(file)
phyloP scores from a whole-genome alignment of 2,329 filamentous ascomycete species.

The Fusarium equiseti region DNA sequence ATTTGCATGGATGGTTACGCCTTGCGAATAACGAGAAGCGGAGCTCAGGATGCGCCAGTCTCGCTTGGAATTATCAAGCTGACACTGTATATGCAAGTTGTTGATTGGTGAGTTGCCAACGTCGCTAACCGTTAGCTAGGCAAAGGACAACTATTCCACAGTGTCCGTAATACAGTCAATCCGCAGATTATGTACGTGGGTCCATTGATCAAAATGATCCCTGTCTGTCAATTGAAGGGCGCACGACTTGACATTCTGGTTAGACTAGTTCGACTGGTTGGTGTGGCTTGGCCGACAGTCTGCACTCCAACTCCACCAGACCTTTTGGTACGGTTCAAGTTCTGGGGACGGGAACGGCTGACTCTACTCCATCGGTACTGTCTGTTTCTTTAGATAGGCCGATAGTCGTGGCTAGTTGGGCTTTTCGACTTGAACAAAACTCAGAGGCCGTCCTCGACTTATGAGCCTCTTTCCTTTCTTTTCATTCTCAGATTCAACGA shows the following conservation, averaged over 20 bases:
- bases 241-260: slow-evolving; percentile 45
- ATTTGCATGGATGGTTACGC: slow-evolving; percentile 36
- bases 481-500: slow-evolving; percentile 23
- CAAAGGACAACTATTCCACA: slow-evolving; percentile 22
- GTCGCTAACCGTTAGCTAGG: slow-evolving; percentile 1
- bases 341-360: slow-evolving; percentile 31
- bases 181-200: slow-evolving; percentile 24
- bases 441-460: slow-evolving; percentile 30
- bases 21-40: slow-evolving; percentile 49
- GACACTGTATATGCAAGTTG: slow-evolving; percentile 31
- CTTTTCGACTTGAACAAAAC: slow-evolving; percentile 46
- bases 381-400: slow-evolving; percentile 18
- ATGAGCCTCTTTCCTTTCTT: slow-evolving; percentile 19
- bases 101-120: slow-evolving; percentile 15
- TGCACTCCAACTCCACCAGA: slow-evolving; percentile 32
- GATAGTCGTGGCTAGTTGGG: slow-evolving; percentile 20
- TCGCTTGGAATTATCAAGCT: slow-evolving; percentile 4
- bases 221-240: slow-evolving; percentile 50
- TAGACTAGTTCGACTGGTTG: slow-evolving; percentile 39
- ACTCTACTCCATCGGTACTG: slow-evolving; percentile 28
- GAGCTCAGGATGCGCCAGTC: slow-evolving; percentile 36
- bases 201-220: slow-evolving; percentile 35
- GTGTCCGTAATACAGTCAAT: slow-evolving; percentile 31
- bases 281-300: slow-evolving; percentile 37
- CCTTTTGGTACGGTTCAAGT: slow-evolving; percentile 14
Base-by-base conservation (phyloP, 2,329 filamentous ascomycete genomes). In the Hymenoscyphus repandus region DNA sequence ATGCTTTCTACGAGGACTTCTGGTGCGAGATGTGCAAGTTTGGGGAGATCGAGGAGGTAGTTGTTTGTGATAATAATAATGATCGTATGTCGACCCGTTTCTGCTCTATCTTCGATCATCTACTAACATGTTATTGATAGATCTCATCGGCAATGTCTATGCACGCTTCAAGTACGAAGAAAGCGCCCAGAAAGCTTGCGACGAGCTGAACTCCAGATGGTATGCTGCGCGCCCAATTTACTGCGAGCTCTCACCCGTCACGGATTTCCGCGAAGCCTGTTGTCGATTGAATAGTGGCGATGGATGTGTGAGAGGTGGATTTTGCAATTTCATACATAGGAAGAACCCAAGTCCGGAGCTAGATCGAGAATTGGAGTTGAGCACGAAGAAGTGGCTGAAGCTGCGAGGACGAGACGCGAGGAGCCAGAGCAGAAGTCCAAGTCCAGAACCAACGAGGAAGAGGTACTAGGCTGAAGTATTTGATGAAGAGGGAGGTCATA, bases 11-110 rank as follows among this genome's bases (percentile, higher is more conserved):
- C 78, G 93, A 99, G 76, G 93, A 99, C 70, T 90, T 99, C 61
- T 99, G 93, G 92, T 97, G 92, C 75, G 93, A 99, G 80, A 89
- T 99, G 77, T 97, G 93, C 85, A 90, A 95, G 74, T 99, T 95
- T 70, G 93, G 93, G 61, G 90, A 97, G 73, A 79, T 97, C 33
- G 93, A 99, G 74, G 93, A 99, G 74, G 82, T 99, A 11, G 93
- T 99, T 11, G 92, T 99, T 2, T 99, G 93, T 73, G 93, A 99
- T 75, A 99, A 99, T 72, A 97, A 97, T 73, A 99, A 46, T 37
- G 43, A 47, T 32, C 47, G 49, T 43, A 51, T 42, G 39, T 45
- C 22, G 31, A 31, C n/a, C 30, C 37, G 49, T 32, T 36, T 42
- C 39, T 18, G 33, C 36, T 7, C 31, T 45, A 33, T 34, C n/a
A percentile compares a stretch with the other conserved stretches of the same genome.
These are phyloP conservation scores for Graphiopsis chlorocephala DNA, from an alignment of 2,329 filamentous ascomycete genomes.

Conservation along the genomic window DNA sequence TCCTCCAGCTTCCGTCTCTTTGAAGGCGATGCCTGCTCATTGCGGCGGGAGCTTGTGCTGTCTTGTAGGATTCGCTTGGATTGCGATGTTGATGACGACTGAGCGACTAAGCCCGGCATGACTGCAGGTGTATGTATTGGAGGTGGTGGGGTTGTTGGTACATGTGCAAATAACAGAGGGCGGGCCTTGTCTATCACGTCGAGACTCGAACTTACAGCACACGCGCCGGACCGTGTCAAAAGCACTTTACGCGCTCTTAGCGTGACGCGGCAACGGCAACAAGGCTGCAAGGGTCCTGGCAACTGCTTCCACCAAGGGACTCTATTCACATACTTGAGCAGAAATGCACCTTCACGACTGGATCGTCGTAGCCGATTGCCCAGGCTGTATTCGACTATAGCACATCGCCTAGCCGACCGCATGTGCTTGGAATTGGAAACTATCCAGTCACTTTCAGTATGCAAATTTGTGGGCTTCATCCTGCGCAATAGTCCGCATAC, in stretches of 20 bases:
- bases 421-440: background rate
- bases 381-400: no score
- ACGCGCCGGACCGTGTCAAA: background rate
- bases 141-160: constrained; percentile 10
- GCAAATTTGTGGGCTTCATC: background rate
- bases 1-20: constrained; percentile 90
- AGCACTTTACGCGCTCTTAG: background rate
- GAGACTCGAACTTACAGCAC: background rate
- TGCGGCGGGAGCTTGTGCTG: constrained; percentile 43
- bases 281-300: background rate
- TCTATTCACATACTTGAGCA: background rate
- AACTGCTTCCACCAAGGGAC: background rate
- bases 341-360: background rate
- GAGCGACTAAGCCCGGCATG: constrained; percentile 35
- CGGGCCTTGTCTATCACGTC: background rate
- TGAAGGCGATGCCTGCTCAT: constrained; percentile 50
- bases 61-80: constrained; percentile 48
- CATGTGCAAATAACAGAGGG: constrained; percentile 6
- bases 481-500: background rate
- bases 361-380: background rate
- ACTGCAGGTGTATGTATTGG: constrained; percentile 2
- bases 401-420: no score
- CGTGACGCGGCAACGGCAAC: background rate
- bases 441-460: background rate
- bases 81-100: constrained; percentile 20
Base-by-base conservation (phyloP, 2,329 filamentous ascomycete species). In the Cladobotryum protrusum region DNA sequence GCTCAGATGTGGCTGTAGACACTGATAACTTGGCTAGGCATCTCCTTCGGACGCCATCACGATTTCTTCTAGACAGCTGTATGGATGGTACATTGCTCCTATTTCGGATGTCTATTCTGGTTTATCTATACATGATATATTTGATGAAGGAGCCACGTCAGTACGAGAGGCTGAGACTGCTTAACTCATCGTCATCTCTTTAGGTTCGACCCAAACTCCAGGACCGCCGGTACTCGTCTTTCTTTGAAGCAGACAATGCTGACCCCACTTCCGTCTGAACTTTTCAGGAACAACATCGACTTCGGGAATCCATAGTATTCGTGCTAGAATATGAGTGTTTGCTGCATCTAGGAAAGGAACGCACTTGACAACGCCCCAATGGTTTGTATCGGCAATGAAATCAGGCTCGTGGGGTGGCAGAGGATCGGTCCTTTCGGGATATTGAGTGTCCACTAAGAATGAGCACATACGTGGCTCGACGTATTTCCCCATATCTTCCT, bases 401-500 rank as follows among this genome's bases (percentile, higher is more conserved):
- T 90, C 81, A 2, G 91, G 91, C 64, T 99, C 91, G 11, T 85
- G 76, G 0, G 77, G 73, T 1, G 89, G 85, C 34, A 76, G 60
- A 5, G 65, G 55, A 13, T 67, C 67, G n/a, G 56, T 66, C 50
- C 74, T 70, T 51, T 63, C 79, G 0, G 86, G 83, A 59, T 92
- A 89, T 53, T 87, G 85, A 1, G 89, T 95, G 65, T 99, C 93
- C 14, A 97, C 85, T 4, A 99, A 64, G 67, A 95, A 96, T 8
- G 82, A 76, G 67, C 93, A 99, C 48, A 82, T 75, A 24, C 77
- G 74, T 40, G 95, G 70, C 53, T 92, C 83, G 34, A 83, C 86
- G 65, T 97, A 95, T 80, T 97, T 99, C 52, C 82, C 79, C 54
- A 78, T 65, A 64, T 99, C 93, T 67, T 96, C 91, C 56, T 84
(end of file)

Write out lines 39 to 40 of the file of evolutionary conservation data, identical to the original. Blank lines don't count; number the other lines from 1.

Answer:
A percentile compares a stretch with the other conserved stretches of the same genome.
These are phyloP conservation scores for Graphiopsis chlorocephala DNA, from an alignment of 2,329 filamentous ascomycete genomes.